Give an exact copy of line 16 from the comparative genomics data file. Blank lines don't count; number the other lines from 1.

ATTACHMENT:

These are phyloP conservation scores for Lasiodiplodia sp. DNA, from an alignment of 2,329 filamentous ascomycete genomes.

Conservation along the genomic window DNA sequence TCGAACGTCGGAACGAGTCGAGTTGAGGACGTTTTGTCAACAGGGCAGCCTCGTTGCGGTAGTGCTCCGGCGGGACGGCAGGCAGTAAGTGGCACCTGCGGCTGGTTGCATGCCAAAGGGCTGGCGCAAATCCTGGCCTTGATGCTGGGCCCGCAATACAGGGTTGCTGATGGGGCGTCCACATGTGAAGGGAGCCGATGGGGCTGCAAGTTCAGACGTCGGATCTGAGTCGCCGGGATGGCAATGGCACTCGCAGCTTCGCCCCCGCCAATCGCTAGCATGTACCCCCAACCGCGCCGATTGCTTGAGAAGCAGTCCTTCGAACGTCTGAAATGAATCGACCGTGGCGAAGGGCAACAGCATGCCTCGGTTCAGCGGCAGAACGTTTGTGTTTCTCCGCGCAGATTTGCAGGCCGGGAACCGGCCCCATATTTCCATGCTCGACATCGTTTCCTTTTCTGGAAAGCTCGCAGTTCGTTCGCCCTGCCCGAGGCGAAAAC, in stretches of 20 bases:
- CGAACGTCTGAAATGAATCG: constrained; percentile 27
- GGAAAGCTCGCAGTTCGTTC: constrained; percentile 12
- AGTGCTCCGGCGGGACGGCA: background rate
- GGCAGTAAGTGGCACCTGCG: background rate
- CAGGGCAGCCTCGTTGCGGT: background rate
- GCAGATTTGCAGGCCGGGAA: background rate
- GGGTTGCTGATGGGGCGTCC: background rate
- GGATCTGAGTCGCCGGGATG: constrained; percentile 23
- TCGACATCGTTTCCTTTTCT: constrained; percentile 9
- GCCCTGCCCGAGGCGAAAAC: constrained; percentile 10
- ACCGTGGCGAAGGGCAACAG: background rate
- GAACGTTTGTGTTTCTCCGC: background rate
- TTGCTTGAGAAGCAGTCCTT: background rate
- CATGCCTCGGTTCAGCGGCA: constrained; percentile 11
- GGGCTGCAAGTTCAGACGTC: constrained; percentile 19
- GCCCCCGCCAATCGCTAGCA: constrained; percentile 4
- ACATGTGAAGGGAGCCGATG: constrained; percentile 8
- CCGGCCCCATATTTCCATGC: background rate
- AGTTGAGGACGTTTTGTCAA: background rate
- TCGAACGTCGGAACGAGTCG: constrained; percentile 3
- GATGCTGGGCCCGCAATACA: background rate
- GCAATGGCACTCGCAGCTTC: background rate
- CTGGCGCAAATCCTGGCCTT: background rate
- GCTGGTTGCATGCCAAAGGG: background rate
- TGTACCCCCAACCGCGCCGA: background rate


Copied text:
- CATGCCTCGGTTCAGCGGCA: constrained; percentile 11